Indeed, all game modes, even the campaign, should be playable either alone or with others. Arguing that implementing such permissions is not cost-effective and would not increase sales is understandable, but misguided. EA’s current business model, while growing financially, is causing many gamers more aggravation than enjoyment, so the company’s future gains may be in jeopardy if it continues down a beaten path. Perhaps change is in order. Quitting monstrous practices (loot boxes) and expanding EA’s reach to all gamers might be more expensive, yet should also increase sales. In addition, such a risk could be the first baby steps needed to regain fan loyalty, which would drive sales for the company’s future titles.

Unfortunately, EA remains one of the most hard-headed companies in the industry, and, while not every title it releases is of poor quality, it is clearly doing something wrong to spur such distaste among the community. Companies need to profit to sustain their business, without question. However, when profit is all that drives companies, greed and indifference crack the industry’s foundation and have an adverse effect on consumers. Thus, those companies struggle, and EA is by far one of the largest reapers of what it has sown.


As updates go, Battlefront II’s ‘Han Solo’ season is a typical misrepresentation of what fans have desired in a franchise they want so badly to love or love again. Ambiguous assurances were made about the content being released in the recent update, so claiming EA-DICE over-promised and under-delivered is not technically accurate. However, these vague promises allow Battlefront II’s developers, and EA as a whole, to weasel out of any commitment to integrity. Furthermore, to say working out the coding to make all multiplayer modes playable in single-player would be far too difficult or time-consuming is not only a cop-out, but a selfish, weak defense for a company that is more than capable of the skill and finances required to perform such tasks. Again, EA has the capability and staff numbers to accomplish these functions, but not the work ethic. The original Battlefront series welcomed all gamers and had ample single-player and multiplayer content, and technology has only improved in the last decade as the industry has grown. Taking one step forward and several steps backward is indefensible. Notably, EA did not have a hand in the original Battlefront franchise, but that only reinforces the point given the company is every bit as monolithic as Lucasarts was in 2004 and 2005, if not larger.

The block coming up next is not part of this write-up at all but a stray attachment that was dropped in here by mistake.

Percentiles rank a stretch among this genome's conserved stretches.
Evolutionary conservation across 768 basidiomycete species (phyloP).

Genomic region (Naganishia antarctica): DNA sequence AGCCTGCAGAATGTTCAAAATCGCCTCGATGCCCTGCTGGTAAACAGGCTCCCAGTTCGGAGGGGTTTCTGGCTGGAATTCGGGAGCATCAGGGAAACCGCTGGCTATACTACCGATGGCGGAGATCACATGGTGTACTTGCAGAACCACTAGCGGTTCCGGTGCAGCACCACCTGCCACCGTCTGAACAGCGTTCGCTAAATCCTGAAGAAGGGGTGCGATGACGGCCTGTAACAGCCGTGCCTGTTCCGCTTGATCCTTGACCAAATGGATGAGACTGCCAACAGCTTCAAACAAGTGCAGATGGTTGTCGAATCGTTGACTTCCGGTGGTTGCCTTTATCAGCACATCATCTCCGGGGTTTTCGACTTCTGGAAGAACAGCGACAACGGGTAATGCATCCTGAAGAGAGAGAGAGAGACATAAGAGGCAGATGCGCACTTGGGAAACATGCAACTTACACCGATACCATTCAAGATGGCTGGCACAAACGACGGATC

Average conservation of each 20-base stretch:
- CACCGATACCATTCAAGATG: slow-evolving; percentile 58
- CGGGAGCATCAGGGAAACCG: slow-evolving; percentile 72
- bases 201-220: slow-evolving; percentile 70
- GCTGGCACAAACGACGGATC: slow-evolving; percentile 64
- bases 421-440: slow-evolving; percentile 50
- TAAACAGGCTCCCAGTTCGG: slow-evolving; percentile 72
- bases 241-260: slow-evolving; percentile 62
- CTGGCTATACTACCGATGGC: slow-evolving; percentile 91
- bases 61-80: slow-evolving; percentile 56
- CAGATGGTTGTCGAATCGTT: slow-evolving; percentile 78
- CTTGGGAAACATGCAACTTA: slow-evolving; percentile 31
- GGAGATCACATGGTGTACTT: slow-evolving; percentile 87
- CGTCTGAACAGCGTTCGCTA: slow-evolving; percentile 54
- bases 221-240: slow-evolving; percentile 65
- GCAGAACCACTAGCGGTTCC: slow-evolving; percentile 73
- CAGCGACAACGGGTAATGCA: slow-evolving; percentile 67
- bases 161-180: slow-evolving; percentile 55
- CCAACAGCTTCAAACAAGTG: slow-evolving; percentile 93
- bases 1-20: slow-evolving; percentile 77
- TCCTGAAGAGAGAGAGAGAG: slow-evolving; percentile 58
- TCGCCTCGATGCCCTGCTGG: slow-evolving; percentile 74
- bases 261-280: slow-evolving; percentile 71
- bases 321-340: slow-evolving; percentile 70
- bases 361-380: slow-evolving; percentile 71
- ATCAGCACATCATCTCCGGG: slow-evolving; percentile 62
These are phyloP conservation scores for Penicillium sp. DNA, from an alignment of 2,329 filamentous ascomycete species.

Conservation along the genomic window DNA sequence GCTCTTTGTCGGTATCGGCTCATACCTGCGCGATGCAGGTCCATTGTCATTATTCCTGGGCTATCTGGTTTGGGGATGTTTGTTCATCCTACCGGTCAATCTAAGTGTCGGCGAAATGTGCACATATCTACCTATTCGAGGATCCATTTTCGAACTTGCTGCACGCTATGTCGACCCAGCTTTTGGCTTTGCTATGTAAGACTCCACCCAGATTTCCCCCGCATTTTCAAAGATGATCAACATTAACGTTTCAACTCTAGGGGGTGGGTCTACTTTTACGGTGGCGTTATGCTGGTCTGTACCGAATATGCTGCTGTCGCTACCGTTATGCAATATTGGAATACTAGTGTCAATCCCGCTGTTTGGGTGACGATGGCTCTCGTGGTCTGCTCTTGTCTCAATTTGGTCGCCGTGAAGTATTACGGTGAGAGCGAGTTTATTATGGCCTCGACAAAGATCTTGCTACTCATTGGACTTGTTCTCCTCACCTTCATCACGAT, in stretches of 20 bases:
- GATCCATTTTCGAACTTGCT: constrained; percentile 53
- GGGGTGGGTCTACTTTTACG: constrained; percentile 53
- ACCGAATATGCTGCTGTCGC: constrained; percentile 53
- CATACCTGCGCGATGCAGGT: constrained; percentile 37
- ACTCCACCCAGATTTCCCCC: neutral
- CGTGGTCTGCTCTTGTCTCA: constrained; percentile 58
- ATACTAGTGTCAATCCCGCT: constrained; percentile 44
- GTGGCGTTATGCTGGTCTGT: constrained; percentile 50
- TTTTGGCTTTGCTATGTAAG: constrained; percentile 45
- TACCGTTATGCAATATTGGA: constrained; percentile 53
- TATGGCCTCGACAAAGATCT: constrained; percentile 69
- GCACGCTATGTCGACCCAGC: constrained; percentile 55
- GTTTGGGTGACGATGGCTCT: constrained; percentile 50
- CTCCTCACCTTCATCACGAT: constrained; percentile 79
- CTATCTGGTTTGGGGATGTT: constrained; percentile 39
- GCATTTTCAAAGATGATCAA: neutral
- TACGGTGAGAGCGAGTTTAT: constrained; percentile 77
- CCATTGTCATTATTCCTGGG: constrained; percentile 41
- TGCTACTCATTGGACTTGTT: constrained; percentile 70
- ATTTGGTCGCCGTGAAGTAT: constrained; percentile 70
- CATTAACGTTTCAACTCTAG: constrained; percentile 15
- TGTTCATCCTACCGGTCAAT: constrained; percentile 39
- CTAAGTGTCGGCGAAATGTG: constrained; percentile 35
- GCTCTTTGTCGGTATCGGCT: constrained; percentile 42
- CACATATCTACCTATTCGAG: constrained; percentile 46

Battlefront II’s most recent update is so insulting to the game’s community that it almost circles back to incredible. Fans use the game’s forums to communicate their concerns with EA-DICE, yet their voices go largely unheard outside of miscellaneous bug fixes. Multiple posts on the game’s official forums page have players calling for Galactic Assault and Starfighter Assault. Even Reddit provides an outlet for such desires, and still those gamers are only given some apathetic nod that keeps the title’s “replayability” almost nonexistent outside of online content. Clearly, the team behind Battlefront II or the publisher who owns it cares little-to-nothing for what single-players want. While multiplayer is absolutely important and undoubtedly the focal point of the game’s existence, ignoring the offline community and refusing to learn from past mistakes is a sure way to burn bridges and hurt future business.

Dylan Warman